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on May 19, 2015
Patricia Highsmith’s wonderfully deviant, amoral characters set her books apart in a genre where sociopaths are the norm and just about essential for any psychological thriller worth its salt. No other suspense author drills down into the inner workings of their players quite like Highsmith did. Much of the reason is that she took her time to build her characters, letting small details work their tension, blending the mundane with the immoral so that we as readers identify with some fairly reprehensible people before we can be repelled by them. A saved letter about an unattended funeral speaks volumes about a young man’s feelings towards his father, allowing us to comprehend his later actions. A man’s love for his young wife makes us overlook a good deal of his criminal behavior. In Highsmith’s novels it’s not easy to discern the hero from the villain and often, as in her popular Ripley books, it’s the criminal (usually murderer) we end up rooting for. The same forces are at work in The Two Faces of January but to a subtler degree. You won’t find a truly good person in these pages but it doesn’t matter. In this story of three expat Americans who cross paths in early 1960s Athens, you’ll want at least one of them to get away with breaking the law.

Rydel is a wandering Peter Pan living off his grandmother’s money, putting off the inevitable trip back to the US to face responsibility and tedium, when he encounters Chester, a crooked stockbroker on the run, who accidentally kills a Greek policeman who is onto him. For no other reason than Chester reminds Rydel of his father, Rydel helps Chester hide the body and acquires forged passports for him and his comely wife, Colette. Chester then invites Rydel to accompany him and Colette to Crete to help the couple navigate their way out of Greece, beyond the reach of the authorities (Rydel speaks Greek and has shady connections). But Colette’s infatuation for Rydel upsets the applecart, and Chester sees red. No one seems to think twice about the death of a policeman, let alone marital vows. It may even feel like love--for two of the three anyway--but it doesn’t end well.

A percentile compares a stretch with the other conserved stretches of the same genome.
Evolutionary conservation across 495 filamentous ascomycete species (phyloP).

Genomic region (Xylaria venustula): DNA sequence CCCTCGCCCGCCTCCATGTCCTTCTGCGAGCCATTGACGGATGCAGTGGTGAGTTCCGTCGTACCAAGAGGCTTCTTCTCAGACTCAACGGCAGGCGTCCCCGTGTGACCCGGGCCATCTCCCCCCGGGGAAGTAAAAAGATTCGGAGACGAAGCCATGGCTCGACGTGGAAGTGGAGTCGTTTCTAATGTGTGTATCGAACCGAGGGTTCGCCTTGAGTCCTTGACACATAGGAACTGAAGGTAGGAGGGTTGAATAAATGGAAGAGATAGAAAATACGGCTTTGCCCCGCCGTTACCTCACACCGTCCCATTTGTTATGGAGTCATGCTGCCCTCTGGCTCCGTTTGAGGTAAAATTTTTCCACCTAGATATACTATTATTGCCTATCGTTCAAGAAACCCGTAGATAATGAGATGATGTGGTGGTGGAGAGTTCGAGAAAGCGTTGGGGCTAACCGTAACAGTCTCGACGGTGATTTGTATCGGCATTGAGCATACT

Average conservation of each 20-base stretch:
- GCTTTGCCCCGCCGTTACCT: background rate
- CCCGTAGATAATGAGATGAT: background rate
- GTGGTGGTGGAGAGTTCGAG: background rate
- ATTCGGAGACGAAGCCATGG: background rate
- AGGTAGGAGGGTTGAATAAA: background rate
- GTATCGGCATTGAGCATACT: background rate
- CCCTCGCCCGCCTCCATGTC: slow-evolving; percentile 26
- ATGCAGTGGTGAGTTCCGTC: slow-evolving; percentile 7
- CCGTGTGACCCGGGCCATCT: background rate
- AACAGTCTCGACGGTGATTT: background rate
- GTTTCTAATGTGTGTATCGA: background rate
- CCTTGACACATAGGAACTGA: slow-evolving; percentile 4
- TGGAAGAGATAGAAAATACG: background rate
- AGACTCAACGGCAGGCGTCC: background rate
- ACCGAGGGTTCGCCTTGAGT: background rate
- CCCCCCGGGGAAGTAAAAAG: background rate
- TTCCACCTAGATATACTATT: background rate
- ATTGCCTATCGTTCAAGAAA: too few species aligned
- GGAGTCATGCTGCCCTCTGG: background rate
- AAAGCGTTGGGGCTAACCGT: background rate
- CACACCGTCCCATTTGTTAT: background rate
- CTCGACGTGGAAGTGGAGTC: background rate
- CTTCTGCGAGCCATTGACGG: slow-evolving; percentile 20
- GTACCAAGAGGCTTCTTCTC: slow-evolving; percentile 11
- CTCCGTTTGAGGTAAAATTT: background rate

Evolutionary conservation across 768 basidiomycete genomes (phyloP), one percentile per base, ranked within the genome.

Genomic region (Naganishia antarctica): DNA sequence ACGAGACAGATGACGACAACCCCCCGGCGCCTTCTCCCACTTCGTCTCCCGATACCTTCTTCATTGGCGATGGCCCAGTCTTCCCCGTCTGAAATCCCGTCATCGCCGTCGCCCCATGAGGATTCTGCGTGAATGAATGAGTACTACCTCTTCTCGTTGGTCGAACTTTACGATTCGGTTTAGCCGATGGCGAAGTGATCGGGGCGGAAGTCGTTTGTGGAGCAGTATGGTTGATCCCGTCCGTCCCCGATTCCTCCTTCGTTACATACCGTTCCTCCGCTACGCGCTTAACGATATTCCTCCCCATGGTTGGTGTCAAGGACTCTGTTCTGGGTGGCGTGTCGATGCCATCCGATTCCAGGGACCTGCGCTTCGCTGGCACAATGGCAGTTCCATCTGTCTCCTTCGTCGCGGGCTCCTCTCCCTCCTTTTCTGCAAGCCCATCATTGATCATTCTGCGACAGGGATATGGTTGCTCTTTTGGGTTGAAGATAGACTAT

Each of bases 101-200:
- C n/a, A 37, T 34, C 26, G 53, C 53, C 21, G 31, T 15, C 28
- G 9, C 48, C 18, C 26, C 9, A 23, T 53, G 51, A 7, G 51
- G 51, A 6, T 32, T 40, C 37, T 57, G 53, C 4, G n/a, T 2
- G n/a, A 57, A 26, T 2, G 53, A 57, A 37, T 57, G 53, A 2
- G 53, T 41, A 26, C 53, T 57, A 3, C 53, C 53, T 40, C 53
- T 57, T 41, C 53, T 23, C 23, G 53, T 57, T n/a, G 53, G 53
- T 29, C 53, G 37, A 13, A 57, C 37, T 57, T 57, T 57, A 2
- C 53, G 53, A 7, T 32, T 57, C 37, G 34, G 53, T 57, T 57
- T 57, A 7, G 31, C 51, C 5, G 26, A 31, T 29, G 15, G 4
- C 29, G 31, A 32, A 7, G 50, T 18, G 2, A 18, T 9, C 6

Rydel is one of Highsmith’s better creations, quite affable as he keeps veering away from doing the right thing. He just can’t seem to. The reader understands. Chester is a perfect villain, because he knows who he is. Colette is a well-nuanced temptress, made of real flesh and blood, with a heart and soul. The secondary characters in this novel are all Highsmith quality as well.

I’m not sure why this book is trending towards three stars in the ratings—it’s one of Highsmith’s better ones, with its simple tale of three people who think they can do no wrong but end up doing an awful lot of it.

My only minor disappointment came in the final few pages, where I was hoping for one final twist that didn’t come. The ending I envisioned seemed glaringly obvious to me but Patricia Highsmith clearly wasn’t thinking what I was thinking when she penned this book—or maybe she didn’t want to be predictable. But it works, and redeems one of the characters.